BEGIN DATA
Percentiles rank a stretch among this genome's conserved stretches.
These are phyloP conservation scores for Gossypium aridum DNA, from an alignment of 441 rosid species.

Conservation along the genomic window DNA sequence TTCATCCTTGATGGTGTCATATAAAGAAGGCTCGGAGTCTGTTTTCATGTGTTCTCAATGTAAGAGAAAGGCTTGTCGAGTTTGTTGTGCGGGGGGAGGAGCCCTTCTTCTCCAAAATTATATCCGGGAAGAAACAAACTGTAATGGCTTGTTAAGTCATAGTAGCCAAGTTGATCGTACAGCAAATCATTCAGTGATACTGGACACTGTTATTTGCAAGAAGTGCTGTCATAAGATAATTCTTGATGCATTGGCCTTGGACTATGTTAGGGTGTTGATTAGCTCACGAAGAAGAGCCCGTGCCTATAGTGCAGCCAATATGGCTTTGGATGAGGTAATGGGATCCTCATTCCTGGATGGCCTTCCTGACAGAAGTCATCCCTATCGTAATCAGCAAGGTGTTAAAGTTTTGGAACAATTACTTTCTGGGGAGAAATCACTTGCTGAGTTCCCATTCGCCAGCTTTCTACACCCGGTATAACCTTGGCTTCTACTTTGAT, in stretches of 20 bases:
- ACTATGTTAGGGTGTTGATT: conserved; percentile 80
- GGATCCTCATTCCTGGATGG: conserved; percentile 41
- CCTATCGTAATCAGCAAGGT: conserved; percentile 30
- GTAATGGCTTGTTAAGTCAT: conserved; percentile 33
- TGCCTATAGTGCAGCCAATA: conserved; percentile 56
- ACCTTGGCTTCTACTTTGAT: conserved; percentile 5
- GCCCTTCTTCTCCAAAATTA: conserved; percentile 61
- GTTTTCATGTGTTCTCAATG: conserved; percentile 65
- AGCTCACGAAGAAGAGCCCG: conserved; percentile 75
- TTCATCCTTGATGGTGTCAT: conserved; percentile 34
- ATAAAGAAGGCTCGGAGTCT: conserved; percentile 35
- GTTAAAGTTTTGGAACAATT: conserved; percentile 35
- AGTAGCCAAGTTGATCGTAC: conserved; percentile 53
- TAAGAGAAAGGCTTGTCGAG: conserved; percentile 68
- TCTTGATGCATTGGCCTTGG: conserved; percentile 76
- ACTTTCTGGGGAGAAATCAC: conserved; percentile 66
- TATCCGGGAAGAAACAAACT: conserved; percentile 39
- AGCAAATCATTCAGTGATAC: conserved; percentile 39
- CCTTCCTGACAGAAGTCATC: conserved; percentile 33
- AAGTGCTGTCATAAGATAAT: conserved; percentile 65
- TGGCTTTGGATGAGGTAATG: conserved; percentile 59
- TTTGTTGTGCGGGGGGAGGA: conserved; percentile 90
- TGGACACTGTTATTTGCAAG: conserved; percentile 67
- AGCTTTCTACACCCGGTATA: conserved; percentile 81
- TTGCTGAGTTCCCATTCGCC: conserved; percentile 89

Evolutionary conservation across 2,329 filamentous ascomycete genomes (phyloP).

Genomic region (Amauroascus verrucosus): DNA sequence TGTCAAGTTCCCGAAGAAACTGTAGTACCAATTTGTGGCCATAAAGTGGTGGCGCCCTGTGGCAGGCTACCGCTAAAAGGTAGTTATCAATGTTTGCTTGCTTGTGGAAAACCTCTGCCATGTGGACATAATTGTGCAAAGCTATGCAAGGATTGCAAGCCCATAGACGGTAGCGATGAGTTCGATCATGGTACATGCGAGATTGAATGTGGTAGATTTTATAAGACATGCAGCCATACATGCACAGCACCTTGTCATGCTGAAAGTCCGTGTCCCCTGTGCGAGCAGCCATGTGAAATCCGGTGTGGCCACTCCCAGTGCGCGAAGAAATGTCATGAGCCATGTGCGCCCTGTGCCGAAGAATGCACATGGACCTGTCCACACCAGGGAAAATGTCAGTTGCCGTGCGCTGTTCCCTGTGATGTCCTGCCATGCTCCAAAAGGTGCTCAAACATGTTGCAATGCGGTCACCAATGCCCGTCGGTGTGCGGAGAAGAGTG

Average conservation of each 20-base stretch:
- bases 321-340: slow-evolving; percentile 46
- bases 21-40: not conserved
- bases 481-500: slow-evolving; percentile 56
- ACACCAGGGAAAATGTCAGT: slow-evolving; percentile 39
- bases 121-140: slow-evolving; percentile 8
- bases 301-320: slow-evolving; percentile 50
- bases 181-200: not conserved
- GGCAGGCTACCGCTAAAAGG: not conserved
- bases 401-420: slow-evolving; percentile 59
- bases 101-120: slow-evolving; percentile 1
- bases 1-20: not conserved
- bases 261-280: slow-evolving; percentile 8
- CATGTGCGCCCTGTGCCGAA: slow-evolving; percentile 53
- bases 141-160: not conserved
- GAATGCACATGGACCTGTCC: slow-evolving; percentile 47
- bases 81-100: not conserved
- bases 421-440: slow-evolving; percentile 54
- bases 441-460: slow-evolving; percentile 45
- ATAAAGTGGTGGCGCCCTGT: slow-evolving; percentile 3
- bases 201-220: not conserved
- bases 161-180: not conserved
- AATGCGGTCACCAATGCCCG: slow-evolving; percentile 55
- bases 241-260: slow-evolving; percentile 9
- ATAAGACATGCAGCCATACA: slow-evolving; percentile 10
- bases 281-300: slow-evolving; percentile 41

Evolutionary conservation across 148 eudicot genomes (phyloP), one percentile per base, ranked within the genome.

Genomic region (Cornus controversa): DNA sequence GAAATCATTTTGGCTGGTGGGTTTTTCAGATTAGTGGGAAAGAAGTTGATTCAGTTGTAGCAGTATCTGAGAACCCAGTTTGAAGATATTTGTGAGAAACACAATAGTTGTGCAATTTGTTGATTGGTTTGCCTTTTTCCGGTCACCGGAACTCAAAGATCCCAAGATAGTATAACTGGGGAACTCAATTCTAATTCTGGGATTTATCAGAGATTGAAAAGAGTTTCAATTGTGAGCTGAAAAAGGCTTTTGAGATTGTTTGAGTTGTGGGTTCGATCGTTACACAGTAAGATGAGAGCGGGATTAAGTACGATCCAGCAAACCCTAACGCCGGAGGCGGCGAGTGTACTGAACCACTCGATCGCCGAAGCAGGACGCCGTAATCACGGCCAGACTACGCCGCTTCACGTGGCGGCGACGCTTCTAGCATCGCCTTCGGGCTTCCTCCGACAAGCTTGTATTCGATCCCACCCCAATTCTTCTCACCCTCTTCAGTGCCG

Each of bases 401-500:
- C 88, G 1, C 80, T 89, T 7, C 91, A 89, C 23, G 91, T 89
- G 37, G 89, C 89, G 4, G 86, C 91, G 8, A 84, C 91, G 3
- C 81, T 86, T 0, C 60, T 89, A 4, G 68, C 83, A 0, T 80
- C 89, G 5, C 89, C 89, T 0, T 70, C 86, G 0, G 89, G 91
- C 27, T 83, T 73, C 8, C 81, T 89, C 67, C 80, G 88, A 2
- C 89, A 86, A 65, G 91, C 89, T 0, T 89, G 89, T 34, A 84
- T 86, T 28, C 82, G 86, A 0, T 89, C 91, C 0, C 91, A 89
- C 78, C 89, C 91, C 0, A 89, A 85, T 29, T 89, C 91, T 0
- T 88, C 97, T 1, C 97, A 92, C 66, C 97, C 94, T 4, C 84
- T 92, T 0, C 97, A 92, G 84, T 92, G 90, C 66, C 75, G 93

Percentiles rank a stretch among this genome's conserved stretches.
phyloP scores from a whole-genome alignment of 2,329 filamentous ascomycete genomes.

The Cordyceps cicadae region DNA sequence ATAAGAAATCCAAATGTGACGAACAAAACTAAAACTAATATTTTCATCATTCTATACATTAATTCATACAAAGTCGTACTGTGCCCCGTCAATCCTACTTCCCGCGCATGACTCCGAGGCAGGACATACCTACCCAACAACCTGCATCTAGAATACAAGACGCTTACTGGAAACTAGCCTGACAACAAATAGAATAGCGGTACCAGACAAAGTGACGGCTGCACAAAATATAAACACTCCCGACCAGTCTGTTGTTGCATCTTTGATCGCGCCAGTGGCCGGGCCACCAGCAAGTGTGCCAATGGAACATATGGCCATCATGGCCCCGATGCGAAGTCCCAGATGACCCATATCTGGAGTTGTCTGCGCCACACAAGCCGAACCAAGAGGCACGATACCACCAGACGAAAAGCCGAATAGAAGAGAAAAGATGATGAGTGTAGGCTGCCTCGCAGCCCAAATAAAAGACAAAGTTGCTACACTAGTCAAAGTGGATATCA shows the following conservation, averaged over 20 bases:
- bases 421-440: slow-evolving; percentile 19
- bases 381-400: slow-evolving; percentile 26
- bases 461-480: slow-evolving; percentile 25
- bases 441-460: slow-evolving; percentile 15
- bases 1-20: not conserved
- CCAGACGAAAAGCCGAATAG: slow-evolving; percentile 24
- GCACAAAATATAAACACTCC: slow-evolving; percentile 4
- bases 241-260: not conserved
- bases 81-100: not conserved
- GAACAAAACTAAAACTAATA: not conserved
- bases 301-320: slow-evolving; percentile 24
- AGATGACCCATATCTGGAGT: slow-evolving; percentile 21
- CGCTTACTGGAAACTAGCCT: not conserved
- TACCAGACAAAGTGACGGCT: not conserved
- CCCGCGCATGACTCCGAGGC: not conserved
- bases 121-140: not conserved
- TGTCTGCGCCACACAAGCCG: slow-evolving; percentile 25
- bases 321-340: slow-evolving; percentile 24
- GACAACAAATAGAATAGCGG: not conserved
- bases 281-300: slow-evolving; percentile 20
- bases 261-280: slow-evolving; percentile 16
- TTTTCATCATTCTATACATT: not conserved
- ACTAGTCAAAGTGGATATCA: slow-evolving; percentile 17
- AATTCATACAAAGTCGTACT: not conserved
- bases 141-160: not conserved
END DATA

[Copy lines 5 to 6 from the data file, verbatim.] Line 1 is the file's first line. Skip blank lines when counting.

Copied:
- GGATCCTCATTCCTGGATGG: conserved; percentile 41
- CCTATCGTAATCAGCAAGGT: conserved; percentile 30